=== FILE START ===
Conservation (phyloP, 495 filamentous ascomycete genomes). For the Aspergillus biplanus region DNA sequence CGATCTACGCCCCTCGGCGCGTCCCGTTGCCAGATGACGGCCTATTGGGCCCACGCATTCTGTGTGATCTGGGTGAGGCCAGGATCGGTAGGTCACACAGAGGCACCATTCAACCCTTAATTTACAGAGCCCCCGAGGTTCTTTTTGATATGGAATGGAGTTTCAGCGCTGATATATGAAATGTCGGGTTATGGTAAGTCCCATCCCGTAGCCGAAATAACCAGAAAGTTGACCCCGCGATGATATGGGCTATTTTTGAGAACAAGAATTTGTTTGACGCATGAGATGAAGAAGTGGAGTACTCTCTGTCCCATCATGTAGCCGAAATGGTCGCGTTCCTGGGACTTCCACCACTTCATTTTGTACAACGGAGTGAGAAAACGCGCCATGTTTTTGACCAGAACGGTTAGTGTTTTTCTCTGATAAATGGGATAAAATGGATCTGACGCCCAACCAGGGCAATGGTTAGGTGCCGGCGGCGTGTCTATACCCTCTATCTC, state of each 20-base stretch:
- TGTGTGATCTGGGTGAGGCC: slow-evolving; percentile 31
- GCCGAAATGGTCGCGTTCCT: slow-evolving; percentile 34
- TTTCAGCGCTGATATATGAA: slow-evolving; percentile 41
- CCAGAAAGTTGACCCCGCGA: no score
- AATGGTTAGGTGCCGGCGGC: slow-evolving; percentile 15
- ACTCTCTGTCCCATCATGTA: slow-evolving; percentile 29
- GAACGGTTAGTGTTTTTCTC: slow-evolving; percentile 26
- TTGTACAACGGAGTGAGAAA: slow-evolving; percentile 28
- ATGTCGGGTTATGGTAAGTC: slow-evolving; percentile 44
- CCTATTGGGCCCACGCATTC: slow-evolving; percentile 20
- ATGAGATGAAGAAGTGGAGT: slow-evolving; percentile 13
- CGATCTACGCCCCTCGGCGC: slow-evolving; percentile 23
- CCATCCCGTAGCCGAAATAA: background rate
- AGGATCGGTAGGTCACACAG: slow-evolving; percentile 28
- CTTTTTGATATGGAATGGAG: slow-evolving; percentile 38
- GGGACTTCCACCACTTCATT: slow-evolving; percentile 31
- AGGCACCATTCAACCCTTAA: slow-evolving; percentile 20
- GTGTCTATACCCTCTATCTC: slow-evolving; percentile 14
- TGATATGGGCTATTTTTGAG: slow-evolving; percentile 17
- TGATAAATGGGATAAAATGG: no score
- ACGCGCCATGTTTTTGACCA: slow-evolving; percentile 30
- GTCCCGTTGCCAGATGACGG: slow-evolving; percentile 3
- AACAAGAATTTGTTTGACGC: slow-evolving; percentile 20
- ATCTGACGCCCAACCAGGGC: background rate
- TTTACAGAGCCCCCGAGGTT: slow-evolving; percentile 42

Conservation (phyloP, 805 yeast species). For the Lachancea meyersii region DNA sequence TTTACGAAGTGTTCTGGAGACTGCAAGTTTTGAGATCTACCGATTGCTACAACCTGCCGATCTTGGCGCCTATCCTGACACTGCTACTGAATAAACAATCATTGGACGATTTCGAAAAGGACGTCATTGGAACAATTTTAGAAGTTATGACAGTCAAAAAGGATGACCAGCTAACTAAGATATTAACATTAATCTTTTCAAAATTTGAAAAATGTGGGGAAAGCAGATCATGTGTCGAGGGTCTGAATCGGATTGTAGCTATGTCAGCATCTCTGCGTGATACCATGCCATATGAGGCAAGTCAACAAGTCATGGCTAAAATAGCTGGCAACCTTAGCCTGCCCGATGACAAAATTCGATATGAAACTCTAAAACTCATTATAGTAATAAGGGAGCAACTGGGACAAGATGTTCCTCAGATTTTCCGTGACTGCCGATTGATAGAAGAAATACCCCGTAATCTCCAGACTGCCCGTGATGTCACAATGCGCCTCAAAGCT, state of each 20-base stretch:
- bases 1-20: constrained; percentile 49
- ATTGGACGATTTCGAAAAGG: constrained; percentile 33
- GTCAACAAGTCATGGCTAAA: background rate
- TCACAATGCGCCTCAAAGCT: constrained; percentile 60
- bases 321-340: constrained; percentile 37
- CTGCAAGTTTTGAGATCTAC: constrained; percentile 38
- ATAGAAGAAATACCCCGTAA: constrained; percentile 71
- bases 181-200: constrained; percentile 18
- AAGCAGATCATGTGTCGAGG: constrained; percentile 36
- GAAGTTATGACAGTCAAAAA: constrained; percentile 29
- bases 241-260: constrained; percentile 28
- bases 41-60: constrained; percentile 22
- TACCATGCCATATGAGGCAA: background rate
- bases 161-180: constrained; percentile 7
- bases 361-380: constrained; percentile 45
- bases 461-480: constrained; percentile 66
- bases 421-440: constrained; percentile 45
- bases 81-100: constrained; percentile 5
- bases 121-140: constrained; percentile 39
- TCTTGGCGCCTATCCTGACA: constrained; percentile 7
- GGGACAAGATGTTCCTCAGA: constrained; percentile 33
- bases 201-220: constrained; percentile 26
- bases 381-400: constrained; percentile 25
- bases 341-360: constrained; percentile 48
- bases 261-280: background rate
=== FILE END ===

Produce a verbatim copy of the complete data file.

Conservation (phyloP, 495 filamentous ascomycete genomes). For the Aspergillus biplanus region DNA sequence CGATCTACGCCCCTCGGCGCGTCCCGTTGCCAGATGACGGCCTATTGGGCCCACGCATTCTGTGTGATCTGGGTGAGGCCAGGATCGGTAGGTCACACAGAGGCACCATTCAACCCTTAATTTACAGAGCCCCCGAGGTTCTTTTTGATATGGAATGGAGTTTCAGCGCTGATATATGAAATGTCGGGTTATGGTAAGTCCCATCCCGTAGCCGAAATAACCAGAAAGTTGACCCCGCGATGATATGGGCTATTTTTGAGAACAAGAATTTGTTTGACGCATGAGATGAAGAAGTGGAGTACTCTCTGTCCCATCATGTAGCCGAAATGGTCGCGTTCCTGGGACTTCCACCACTTCATTTTGTACAACGGAGTGAGAAAACGCGCCATGTTTTTGACCAGAACGGTTAGTGTTTTTCTCTGATAAATGGGATAAAATGGATCTGACGCCCAACCAGGGCAATGGTTAGGTGCCGGCGGCGTGTCTATACCCTCTATCTC, state of each 20-base stretch:
- TGTGTGATCTGGGTGAGGCC: slow-evolving; percentile 31
- GCCGAAATGGTCGCGTTCCT: slow-evolving; percentile 34
- TTTCAGCGCTGATATATGAA: slow-evolving; percentile 41
- CCAGAAAGTTGACCCCGCGA: no score
- AATGGTTAGGTGCCGGCGGC: slow-evolving; percentile 15
- ACTCTCTGTCCCATCATGTA: slow-evolving; percentile 29
- GAACGGTTAGTGTTTTTCTC: slow-evolving; percentile 26
- TTGTACAACGGAGTGAGAAA: slow-evolving; percentile 28
- ATGTCGGGTTATGGTAAGTC: slow-evolving; percentile 44
- CCTATTGGGCCCACGCATTC: slow-evolving; percentile 20
- ATGAGATGAAGAAGTGGAGT: slow-evolving; percentile 13
- CGATCTACGCCCCTCGGCGC: slow-evolving; percentile 23
- CCATCCCGTAGCCGAAATAA: background rate
- AGGATCGGTAGGTCACACAG: slow-evolving; percentile 28
- CTTTTTGATATGGAATGGAG: slow-evolving; percentile 38
- GGGACTTCCACCACTTCATT: slow-evolving; percentile 31
- AGGCACCATTCAACCCTTAA: slow-evolving; percentile 20
- GTGTCTATACCCTCTATCTC: slow-evolving; percentile 14
- TGATATGGGCTATTTTTGAG: slow-evolving; percentile 17
- TGATAAATGGGATAAAATGG: no score
- ACGCGCCATGTTTTTGACCA: slow-evolving; percentile 30
- GTCCCGTTGCCAGATGACGG: slow-evolving; percentile 3
- AACAAGAATTTGTTTGACGC: slow-evolving; percentile 20
- ATCTGACGCCCAACCAGGGC: background rate
- TTTACAGAGCCCCCGAGGTT: slow-evolving; percentile 42

Conservation (phyloP, 805 yeast species). For the Lachancea meyersii region DNA sequence TTTACGAAGTGTTCTGGAGACTGCAAGTTTTGAGATCTACCGATTGCTACAACCTGCCGATCTTGGCGCCTATCCTGACACTGCTACTGAATAAACAATCATTGGACGATTTCGAAAAGGACGTCATTGGAACAATTTTAGAAGTTATGACAGTCAAAAAGGATGACCAGCTAACTAAGATATTAACATTAATCTTTTCAAAATTTGAAAAATGTGGGGAAAGCAGATCATGTGTCGAGGGTCTGAATCGGATTGTAGCTATGTCAGCATCTCTGCGTGATACCATGCCATATGAGGCAAGTCAACAAGTCATGGCTAAAATAGCTGGCAACCTTAGCCTGCCCGATGACAAAATTCGATATGAAACTCTAAAACTCATTATAGTAATAAGGGAGCAACTGGGACAAGATGTTCCTCAGATTTTCCGTGACTGCCGATTGATAGAAGAAATACCCCGTAATCTCCAGACTGCCCGTGATGTCACAATGCGCCTCAAAGCT, state of each 20-base stretch:
- bases 1-20: constrained; percentile 49
- ATTGGACGATTTCGAAAAGG: constrained; percentile 33
- GTCAACAAGTCATGGCTAAA: background rate
- TCACAATGCGCCTCAAAGCT: constrained; percentile 60
- bases 321-340: constrained; percentile 37
- CTGCAAGTTTTGAGATCTAC: constrained; percentile 38
- ATAGAAGAAATACCCCGTAA: constrained; percentile 71
- bases 181-200: constrained; percentile 18
- AAGCAGATCATGTGTCGAGG: constrained; percentile 36
- GAAGTTATGACAGTCAAAAA: constrained; percentile 29
- bases 241-260: constrained; percentile 28
- bases 41-60: constrained; percentile 22
- TACCATGCCATATGAGGCAA: background rate
- bases 161-180: constrained; percentile 7
- bases 361-380: constrained; percentile 45
- bases 461-480: constrained; percentile 66
- bases 421-440: constrained; percentile 45
- bases 81-100: constrained; percentile 5
- bases 121-140: constrained; percentile 39
- TCTTGGCGCCTATCCTGACA: constrained; percentile 7
- GGGACAAGATGTTCCTCAGA: constrained; percentile 33
- bases 201-220: constrained; percentile 26
- bases 381-400: constrained; percentile 25
- bases 341-360: constrained; percentile 48
- bases 261-280: background rate